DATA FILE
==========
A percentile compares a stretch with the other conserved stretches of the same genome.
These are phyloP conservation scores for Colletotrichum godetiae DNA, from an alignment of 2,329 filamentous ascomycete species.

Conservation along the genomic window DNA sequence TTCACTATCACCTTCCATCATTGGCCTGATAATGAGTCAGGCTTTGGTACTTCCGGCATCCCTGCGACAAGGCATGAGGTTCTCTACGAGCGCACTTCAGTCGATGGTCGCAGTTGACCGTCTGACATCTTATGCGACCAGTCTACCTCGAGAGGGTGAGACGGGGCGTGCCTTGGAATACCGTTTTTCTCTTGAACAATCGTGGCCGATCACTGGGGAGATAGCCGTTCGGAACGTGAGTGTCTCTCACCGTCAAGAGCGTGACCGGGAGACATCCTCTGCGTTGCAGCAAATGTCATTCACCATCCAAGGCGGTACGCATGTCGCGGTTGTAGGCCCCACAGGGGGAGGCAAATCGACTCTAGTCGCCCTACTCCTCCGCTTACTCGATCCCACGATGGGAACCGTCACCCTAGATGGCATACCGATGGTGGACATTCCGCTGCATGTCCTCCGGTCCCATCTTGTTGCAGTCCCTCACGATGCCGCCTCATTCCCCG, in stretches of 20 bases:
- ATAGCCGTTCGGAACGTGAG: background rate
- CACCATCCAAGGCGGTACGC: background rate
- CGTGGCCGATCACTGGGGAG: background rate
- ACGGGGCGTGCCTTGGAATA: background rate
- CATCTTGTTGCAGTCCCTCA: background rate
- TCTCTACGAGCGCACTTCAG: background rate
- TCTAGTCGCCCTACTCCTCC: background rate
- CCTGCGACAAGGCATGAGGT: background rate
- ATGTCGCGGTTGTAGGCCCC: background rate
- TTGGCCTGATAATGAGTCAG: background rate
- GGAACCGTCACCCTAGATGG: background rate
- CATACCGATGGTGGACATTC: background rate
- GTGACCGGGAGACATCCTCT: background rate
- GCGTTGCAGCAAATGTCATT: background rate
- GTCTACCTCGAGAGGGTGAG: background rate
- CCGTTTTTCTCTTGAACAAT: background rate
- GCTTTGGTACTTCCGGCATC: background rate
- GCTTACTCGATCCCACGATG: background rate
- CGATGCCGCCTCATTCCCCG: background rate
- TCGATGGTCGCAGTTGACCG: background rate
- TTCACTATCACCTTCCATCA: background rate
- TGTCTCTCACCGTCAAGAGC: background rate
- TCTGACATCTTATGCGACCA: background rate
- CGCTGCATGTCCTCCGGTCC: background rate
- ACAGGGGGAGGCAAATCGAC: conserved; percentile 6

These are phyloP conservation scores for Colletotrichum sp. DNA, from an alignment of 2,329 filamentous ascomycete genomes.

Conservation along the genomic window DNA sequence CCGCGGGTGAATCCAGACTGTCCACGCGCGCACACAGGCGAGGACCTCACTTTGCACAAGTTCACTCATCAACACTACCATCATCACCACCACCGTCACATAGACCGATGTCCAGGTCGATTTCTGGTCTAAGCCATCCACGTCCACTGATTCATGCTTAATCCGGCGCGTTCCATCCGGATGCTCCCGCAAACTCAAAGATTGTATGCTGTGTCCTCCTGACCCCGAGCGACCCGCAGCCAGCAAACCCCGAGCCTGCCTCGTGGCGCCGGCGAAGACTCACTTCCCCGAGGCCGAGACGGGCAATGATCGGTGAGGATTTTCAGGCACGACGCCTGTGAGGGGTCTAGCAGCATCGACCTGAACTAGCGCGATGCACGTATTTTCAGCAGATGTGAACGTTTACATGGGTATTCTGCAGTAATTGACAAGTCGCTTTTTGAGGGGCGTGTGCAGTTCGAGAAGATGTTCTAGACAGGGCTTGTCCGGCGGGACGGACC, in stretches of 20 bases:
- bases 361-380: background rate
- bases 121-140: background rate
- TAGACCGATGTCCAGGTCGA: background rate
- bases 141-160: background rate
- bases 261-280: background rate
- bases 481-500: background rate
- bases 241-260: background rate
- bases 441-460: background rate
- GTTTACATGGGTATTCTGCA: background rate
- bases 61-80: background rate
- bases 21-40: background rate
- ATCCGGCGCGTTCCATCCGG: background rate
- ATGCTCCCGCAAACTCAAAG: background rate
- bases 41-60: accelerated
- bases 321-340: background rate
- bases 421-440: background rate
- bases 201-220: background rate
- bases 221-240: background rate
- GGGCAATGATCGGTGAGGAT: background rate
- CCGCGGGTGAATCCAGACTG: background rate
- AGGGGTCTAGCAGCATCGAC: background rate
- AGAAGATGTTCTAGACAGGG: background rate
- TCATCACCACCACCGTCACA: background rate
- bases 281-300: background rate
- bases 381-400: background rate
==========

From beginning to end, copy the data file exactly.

A percentile compares a stretch with the other conserved stretches of the same genome.
These are phyloP conservation scores for Colletotrichum godetiae DNA, from an alignment of 2,329 filamentous ascomycete species.

Conservation along the genomic window DNA sequence TTCACTATCACCTTCCATCATTGGCCTGATAATGAGTCAGGCTTTGGTACTTCCGGCATCCCTGCGACAAGGCATGAGGTTCTCTACGAGCGCACTTCAGTCGATGGTCGCAGTTGACCGTCTGACATCTTATGCGACCAGTCTACCTCGAGAGGGTGAGACGGGGCGTGCCTTGGAATACCGTTTTTCTCTTGAACAATCGTGGCCGATCACTGGGGAGATAGCCGTTCGGAACGTGAGTGTCTCTCACCGTCAAGAGCGTGACCGGGAGACATCCTCTGCGTTGCAGCAAATGTCATTCACCATCCAAGGCGGTACGCATGTCGCGGTTGTAGGCCCCACAGGGGGAGGCAAATCGACTCTAGTCGCCCTACTCCTCCGCTTACTCGATCCCACGATGGGAACCGTCACCCTAGATGGCATACCGATGGTGGACATTCCGCTGCATGTCCTCCGGTCCCATCTTGTTGCAGTCCCTCACGATGCCGCCTCATTCCCCG, in stretches of 20 bases:
- ATAGCCGTTCGGAACGTGAG: background rate
- CACCATCCAAGGCGGTACGC: background rate
- CGTGGCCGATCACTGGGGAG: background rate
- ACGGGGCGTGCCTTGGAATA: background rate
- CATCTTGTTGCAGTCCCTCA: background rate
- TCTCTACGAGCGCACTTCAG: background rate
- TCTAGTCGCCCTACTCCTCC: background rate
- CCTGCGACAAGGCATGAGGT: background rate
- ATGTCGCGGTTGTAGGCCCC: background rate
- TTGGCCTGATAATGAGTCAG: background rate
- GGAACCGTCACCCTAGATGG: background rate
- CATACCGATGGTGGACATTC: background rate
- GTGACCGGGAGACATCCTCT: background rate
- GCGTTGCAGCAAATGTCATT: background rate
- GTCTACCTCGAGAGGGTGAG: background rate
- CCGTTTTTCTCTTGAACAAT: background rate
- GCTTTGGTACTTCCGGCATC: background rate
- GCTTACTCGATCCCACGATG: background rate
- CGATGCCGCCTCATTCCCCG: background rate
- TCGATGGTCGCAGTTGACCG: background rate
- TTCACTATCACCTTCCATCA: background rate
- TGTCTCTCACCGTCAAGAGC: background rate
- TCTGACATCTTATGCGACCA: background rate
- CGCTGCATGTCCTCCGGTCC: background rate
- ACAGGGGGAGGCAAATCGAC: conserved; percentile 6

These are phyloP conservation scores for Colletotrichum sp. DNA, from an alignment of 2,329 filamentous ascomycete genomes.

Conservation along the genomic window DNA sequence CCGCGGGTGAATCCAGACTGTCCACGCGCGCACACAGGCGAGGACCTCACTTTGCACAAGTTCACTCATCAACACTACCATCATCACCACCACCGTCACATAGACCGATGTCCAGGTCGATTTCTGGTCTAAGCCATCCACGTCCACTGATTCATGCTTAATCCGGCGCGTTCCATCCGGATGCTCCCGCAAACTCAAAGATTGTATGCTGTGTCCTCCTGACCCCGAGCGACCCGCAGCCAGCAAACCCCGAGCCTGCCTCGTGGCGCCGGCGAAGACTCACTTCCCCGAGGCCGAGACGGGCAATGATCGGTGAGGATTTTCAGGCACGACGCCTGTGAGGGGTCTAGCAGCATCGACCTGAACTAGCGCGATGCACGTATTTTCAGCAGATGTGAACGTTTACATGGGTATTCTGCAGTAATTGACAAGTCGCTTTTTGAGGGGCGTGTGCAGTTCGAGAAGATGTTCTAGACAGGGCTTGTCCGGCGGGACGGACC, in stretches of 20 bases:
- bases 361-380: background rate
- bases 121-140: background rate
- TAGACCGATGTCCAGGTCGA: background rate
- bases 141-160: background rate
- bases 261-280: background rate
- bases 481-500: background rate
- bases 241-260: background rate
- bases 441-460: background rate
- GTTTACATGGGTATTCTGCA: background rate
- bases 61-80: background rate
- bases 21-40: background rate
- ATCCGGCGCGTTCCATCCGG: background rate
- ATGCTCCCGCAAACTCAAAG: background rate
- bases 41-60: accelerated
- bases 321-340: background rate
- bases 421-440: background rate
- bases 201-220: background rate
- bases 221-240: background rate
- GGGCAATGATCGGTGAGGAT: background rate
- CCGCGGGTGAATCCAGACTG: background rate
- AGGGGTCTAGCAGCATCGAC: background rate
- AGAAGATGTTCTAGACAGGG: background rate
- TCATCACCACCACCGTCACA: background rate
- bases 281-300: background rate
- bases 381-400: background rate